Born in 1975 in India, Shivani AGGARWAL studied at the College of Art, New Delhi, and then obtained a Master degree in painting in 2004 at the Wimbledon School of Art, London. Living and working in New Delhi, the Indian artist explores issues related to gender, and more specifically defined roles of women, social expectations and their own ambitions, this with a wide range of media embracing painting, photography, sculpture, installation and video. The thematic of knitting as well as the red thread are the central pillars of her current artistic practice.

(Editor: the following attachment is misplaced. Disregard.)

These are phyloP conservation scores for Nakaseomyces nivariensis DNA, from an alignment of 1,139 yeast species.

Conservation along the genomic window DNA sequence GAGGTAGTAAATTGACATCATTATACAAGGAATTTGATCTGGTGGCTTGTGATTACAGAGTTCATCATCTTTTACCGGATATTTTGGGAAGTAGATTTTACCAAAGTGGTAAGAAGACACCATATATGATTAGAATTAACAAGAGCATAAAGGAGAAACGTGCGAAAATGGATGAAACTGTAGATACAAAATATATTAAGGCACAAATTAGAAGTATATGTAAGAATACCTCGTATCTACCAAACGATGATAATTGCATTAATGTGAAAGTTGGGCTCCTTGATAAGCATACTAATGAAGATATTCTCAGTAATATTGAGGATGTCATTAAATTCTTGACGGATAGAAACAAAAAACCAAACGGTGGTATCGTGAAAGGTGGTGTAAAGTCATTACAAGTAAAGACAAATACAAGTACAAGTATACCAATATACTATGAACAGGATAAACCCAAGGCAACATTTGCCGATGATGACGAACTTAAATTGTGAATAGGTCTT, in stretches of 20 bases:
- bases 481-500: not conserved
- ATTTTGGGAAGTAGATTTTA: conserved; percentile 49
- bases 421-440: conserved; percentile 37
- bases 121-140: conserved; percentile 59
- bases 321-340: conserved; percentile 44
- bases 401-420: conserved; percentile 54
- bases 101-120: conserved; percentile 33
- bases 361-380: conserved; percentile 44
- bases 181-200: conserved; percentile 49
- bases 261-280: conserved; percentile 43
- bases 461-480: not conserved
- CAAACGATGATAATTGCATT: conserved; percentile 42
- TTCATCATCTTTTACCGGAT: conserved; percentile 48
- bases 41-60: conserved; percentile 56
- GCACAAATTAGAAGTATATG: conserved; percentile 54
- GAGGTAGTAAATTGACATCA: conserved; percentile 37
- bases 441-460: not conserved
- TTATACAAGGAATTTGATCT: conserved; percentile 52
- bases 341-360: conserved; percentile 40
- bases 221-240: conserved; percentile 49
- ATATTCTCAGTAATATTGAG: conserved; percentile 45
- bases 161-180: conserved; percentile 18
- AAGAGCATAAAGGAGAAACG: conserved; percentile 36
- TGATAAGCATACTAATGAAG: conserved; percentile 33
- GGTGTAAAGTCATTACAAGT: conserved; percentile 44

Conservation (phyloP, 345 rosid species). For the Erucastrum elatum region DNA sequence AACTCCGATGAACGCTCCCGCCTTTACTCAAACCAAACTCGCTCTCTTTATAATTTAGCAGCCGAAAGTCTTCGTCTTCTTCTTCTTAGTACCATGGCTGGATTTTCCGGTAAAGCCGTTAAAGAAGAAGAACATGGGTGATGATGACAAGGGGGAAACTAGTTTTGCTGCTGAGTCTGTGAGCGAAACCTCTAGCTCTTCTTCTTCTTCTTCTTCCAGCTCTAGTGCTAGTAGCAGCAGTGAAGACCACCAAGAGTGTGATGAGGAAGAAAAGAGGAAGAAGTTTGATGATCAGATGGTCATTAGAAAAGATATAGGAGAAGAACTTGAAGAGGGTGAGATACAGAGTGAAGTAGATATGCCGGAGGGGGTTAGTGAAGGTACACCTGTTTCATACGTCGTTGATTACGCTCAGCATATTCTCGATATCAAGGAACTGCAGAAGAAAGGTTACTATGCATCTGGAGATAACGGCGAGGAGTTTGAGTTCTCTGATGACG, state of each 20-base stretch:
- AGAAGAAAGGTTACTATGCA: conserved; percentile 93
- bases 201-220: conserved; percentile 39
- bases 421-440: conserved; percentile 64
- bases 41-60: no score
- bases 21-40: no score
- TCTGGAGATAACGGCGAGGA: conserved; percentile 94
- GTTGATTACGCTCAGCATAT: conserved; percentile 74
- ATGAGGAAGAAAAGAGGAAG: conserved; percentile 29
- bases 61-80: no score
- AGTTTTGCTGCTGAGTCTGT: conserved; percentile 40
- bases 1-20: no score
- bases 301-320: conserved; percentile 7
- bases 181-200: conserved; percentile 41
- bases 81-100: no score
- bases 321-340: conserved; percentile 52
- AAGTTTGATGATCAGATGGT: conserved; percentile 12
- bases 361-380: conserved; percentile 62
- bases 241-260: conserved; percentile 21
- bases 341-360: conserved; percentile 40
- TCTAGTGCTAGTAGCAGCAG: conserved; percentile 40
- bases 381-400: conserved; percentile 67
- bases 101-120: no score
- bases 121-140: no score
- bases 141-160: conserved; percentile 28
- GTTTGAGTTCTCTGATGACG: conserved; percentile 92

For Shivani AGGARWAL, knitting is an inherent childhood memory. Although her grandmother taught her knitting, sewing, crocheting and embroidery, she never got absorbed by these activities, but their imagery appeared in her work after the birth of her daughter, first as a symbol of motherhood, of blood vessels or the umbilical cord. Her diptych entitled Undoing (2008) seems at first to relate an unsuccessful attempts to knit. Jumbled, entangled threads are in a conflictual relation with the needles in the first painting, while in the second, one needle disappeared and the knitted part begins to undo itself. While the red thread and the needles are stuck in the cycle of building and breaking – which, for European viewer, immediately evokes the Ancient Greek myth of Penelope, endlessly weaving a shroud while waiting for her husband Odysseus to come back from war – we cannot but notice the striking absence of the human figure. If the red colour is also a symbolically loaded element in the Indian culture, especially in connection with marriage and religious ceremonies, in a broader lecture, the work ‘Undoing’ questions the unending and socially predefined „feminine tasks of adornment, of providing love and warmth, of repeatedly repairing objects and relations” – Shivani explains –, and explores the experience of tension and release, attachment and separation.